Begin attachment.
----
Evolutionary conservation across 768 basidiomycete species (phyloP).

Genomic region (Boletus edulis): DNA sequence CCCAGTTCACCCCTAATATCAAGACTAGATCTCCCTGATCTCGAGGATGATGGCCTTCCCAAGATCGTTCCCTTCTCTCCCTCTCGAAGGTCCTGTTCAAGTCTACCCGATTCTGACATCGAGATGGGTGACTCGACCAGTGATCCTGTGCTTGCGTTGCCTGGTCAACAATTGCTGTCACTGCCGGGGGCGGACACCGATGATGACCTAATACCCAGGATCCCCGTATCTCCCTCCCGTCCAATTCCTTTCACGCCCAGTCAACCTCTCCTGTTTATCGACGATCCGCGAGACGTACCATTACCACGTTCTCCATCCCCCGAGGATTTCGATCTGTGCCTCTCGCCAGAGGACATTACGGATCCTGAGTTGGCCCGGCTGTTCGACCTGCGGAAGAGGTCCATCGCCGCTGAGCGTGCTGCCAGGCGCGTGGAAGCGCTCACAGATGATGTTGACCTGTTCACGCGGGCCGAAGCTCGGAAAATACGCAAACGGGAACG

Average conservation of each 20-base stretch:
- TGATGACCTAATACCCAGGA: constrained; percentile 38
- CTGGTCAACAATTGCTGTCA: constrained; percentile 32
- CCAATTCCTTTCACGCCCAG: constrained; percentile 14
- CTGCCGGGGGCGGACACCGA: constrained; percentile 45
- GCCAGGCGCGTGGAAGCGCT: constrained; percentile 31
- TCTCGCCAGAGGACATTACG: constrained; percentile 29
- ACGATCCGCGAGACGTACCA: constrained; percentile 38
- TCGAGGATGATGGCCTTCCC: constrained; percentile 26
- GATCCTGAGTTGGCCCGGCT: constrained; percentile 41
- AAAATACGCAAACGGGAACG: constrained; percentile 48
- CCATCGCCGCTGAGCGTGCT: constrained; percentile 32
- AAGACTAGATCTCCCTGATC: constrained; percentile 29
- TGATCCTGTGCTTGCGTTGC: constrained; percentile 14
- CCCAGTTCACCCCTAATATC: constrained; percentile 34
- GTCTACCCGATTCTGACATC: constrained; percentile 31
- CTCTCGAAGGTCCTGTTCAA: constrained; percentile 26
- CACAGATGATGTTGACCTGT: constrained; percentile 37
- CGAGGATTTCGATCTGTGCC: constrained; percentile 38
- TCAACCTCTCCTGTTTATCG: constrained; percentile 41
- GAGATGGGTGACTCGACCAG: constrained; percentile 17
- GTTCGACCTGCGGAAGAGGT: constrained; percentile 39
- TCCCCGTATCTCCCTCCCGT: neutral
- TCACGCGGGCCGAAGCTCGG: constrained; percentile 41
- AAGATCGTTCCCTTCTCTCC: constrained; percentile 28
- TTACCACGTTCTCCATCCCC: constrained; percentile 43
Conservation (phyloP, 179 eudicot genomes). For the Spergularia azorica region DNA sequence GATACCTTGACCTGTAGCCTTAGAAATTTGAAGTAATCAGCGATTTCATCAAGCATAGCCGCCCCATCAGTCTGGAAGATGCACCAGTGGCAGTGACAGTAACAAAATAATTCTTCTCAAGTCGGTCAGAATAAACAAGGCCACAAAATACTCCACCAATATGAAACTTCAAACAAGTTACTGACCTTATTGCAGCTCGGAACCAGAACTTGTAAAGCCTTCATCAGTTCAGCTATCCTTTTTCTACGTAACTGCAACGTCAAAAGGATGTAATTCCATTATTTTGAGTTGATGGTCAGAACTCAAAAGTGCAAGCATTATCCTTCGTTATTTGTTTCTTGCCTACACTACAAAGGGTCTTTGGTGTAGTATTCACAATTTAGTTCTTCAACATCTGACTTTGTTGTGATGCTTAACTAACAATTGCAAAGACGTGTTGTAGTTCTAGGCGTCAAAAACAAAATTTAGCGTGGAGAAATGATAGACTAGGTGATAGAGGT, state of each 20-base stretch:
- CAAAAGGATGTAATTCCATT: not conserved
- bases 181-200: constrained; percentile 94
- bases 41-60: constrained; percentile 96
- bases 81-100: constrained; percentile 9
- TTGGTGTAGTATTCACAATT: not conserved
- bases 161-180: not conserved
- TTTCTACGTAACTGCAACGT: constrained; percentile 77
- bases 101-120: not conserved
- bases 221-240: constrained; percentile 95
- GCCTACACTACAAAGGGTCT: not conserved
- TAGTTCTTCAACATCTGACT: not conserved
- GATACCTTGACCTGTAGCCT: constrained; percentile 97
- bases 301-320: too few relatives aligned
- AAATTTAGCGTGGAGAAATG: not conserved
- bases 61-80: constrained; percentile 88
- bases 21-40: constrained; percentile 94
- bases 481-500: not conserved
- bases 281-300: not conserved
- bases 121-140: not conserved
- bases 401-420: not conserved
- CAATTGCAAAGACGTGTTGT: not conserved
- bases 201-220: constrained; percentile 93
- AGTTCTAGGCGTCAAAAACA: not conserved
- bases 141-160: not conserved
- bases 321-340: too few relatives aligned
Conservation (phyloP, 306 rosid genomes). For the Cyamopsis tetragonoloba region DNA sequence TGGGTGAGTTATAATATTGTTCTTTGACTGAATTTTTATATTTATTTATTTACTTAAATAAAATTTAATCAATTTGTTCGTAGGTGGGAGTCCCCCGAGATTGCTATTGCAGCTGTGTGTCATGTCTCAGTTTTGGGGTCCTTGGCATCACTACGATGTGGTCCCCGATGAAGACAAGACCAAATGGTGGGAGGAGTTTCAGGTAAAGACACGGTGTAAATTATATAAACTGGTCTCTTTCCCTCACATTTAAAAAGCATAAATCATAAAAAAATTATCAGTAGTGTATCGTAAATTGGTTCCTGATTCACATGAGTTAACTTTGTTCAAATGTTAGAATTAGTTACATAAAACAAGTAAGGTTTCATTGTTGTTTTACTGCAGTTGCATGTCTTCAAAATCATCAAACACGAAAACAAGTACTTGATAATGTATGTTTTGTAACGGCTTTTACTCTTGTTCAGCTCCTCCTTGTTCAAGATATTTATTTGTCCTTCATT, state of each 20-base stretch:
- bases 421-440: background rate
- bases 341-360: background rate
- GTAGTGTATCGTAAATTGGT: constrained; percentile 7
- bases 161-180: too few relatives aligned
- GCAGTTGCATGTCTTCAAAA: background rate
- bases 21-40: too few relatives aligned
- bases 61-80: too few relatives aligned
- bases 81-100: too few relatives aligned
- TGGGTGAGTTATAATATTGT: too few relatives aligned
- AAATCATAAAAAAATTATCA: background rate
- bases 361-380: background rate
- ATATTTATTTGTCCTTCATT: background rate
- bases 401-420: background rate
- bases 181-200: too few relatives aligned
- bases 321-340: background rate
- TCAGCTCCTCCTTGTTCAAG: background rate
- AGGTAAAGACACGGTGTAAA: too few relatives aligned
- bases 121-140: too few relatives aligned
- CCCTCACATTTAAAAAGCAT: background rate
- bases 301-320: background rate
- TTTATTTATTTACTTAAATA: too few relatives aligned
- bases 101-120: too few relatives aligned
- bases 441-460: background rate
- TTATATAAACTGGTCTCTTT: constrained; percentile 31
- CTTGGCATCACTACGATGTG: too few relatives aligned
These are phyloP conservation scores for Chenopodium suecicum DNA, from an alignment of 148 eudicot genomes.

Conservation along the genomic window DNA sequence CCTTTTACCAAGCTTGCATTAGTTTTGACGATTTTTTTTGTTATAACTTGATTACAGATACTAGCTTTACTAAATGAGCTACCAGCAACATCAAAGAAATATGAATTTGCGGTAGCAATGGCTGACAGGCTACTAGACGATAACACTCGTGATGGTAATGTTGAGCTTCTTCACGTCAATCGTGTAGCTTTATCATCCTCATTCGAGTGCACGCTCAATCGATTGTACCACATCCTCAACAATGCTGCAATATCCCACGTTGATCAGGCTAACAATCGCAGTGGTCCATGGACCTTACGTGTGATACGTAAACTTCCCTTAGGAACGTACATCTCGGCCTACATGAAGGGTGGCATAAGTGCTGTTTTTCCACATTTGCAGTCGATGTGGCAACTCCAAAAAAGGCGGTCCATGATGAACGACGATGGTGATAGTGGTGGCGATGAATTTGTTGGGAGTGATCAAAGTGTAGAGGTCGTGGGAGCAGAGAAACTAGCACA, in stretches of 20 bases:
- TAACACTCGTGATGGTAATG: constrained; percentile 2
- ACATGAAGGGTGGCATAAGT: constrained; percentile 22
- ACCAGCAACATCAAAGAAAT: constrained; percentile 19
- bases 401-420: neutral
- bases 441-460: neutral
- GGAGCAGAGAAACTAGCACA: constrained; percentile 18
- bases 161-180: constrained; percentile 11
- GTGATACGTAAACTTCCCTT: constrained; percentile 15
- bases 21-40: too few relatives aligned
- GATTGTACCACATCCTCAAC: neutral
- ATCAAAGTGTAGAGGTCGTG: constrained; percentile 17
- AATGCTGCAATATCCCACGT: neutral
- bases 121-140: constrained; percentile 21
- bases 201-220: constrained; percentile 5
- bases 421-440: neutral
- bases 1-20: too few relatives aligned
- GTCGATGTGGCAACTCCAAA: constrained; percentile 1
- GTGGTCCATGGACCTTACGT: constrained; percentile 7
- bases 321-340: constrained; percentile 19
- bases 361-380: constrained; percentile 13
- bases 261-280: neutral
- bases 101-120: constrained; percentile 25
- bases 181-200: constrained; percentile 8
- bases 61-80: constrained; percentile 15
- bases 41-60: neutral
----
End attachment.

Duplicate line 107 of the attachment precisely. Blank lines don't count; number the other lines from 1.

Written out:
- bases 41-60: neutral